In a race that was decided over a similar parcours by single-digit seconds between the top three last year, the 2:40 minutes that the peloton gave up in today's opening stage of the Volta Ciclista a Catalunya to three escapees could very well be the end for the GC hopefuls. Maciej Paterski (CCC Sprandi Polkowice), winner of the mountains classification in last year's Tour of Poland, Pierre Rolland (Europcar), fourth overall in last year's Giro d'Italia, and Bart De Clercq, a Giro stage winner in 2011 are not exactly the class of throwaways who should be put on such a long leash, so what happened?
Trek Factory Racing directeur Alain Gallopin sees the situation as a result of modern-day cycling. "In the past such a situation would not have happened," he said. “There was a problem with the organisation of the race, they announced a gap of six minutes but in reality it was 13 minutes, which surprised everybody. With a stage like today with a lot of uphills and downhills, it was difficult to close that gap. We can close a gap in the uphills, but not in the long downhills. I think that also played into their win.
“I also think that the teams don't talk together as they used to,” Gallopin added. “Letting guys such as Rolland or De Clercq have such a large gap on the GC is probably not a good idea."
The oddities began early in the stage, when a breakaway formed that seemed to be the standard make-up of riders who would be given a few minutes lead before being pulled back for a sprint finish, but Orica-GreenEdge chased it down only 40km into the stage.
According to the race website, the group had contained Jan Polanc (Lampre-Merida), Johannes Fröhlinger (Giant-Alpecin), Martijn Keizer (Lotto NL-Jumbo), Christophe Laborie (Bretagne), Jose Sarmiento (Colombia), Pierre Rolland (Europcar), Loic Chetout (Cofidis), Thomas De Gendt (Lotto Soudal), Anton Vorobyev (Katusha) and Manuel Senni (BMC).
Orica-GreenEdge directeur sportif Dave McPartland explained that they weren't happy with the composition of the breakaway, which "had rival sprint teams which would have had us chasing all day, so we brought that back."
The next group to go would be the winning move, but an impasse between the sprinters' teams and the teams of the GC hopefuls caused the trio's gap to balloon and despite a furious chase, no team could close it down.
Katusha directeur sportif Dmitry Konyshev was confused with Orica's reluctance to help chase the trio after they pulled back the first breakaway. "We were happy to have Vorobyev in the original break and really did not understand why Orica-GreenEdge chased so hard to bring them back, especially when they did not chase at all when the next three went away. In general there were many strange team tactics in play today," Konyshev said.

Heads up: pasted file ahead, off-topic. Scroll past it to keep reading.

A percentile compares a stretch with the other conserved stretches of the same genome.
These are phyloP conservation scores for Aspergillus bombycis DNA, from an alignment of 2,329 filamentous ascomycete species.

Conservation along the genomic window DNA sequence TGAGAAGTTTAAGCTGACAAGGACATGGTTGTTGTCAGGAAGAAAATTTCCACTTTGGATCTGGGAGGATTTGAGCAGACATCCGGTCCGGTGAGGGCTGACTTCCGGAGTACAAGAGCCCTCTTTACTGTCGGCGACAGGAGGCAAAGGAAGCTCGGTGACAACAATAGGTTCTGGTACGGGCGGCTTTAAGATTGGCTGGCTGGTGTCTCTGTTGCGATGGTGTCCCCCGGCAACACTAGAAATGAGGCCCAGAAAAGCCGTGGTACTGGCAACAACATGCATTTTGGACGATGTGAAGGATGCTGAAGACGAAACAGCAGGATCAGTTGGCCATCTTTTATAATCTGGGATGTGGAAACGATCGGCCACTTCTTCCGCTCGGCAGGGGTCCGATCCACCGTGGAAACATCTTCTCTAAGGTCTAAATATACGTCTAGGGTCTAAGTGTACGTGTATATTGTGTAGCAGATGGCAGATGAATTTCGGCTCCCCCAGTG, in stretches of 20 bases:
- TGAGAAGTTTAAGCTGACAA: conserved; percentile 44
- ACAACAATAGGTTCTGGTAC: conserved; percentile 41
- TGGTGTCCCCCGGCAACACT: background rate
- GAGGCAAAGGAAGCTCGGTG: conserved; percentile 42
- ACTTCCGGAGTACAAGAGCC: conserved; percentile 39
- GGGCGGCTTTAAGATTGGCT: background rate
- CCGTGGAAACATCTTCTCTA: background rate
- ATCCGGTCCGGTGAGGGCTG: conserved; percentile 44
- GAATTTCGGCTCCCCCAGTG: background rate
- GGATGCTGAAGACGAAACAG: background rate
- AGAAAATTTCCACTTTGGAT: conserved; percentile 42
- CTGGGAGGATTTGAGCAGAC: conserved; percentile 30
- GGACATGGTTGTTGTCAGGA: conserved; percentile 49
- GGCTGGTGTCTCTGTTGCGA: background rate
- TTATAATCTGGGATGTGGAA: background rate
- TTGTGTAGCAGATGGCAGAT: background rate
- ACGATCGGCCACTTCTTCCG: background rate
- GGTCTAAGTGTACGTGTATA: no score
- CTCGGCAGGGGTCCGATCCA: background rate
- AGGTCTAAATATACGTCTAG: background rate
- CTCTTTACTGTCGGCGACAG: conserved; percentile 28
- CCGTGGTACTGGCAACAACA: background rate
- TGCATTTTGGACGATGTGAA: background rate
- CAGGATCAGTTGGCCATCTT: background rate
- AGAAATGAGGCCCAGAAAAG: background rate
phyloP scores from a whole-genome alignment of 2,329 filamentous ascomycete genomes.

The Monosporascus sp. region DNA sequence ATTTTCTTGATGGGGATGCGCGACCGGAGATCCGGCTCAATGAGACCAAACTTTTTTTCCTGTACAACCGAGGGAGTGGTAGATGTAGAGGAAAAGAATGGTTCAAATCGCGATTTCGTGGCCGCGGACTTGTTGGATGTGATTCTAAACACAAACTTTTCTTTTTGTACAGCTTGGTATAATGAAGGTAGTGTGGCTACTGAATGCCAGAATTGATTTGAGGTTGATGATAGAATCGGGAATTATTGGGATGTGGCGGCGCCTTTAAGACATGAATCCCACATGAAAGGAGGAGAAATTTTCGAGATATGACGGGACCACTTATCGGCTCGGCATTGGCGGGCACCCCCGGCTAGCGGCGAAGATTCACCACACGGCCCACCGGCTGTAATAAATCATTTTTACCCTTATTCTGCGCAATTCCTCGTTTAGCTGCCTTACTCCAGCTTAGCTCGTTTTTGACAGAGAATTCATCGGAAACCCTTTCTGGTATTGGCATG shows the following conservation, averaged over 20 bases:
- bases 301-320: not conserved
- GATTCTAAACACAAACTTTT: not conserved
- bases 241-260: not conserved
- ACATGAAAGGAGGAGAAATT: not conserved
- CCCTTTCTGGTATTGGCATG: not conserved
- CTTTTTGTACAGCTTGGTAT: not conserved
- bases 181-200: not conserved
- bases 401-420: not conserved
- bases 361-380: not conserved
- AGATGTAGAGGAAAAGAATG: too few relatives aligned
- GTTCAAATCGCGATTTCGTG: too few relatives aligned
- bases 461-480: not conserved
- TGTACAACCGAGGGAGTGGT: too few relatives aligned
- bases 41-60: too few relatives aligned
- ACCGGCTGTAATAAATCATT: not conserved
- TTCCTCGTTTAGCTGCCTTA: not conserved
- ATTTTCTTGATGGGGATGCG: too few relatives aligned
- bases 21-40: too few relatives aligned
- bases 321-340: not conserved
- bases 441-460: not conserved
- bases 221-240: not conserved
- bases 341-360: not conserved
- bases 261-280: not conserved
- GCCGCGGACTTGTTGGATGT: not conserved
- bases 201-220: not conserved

But Orica's McPartland said they chased for a while, but gave up after not getting any help. “It was a reasonable group – a small group, no sprint teams," he said of the trio, "but we couldn’t do 150km on the front alone. When we had no collaboration from other teams to bring it back to a sprint, we called it off.
“From there, the big general classification teams had a big standoff looking at each other until they hit panic stations when we hit 70km to go and the gap was still 12 minutes and began to chase.”
Alberto Contador (Tinkoff-Saxo), was surprised at how hard it was to close the gap down. “The peloton was pulling hard, really hard, in an unbelievable way! It was indeed surprising that the gap wasn't narrowing at all. At the end, we gave all we had and managed to bring the gap down. However, given the stages we have ahead, that difference isn't a joke at all," Contador said.
Giant-Alpecin could have been expected to work to bring back the breakaway for sprinter Luka Mezgec, who last year won a similar opening stage, but their strategy dictated otherwise. "We decided before the stage that we avoid chasing if possible as the profile seemed too much to set up a sprint and it proved that the pace over the climbs was too high for Luka as he dropped off the pace with Johannes and Tom [Stamsnijder]," said directeur sportif Addy Engels.
Laura Weislo has been with Cyclingnews since 2006 after making a switch from a career in science. As Deputy Editor, she coordinates coverage for North American events and global news. A swimmer in her younger days, Laura made the change to cycling later in life, but was immediately swept up by a huge passion for the sport. Riding for fitness quickly gave way to the competitive urge, and a decade of racing later she can look back on a number of high profile races and say with confidence, "I started". While her racing days are over for the most part, she continues to dabble in cyclo-cross and competing against fellow pathletes on the greenways of Raleigh, North Carolina.
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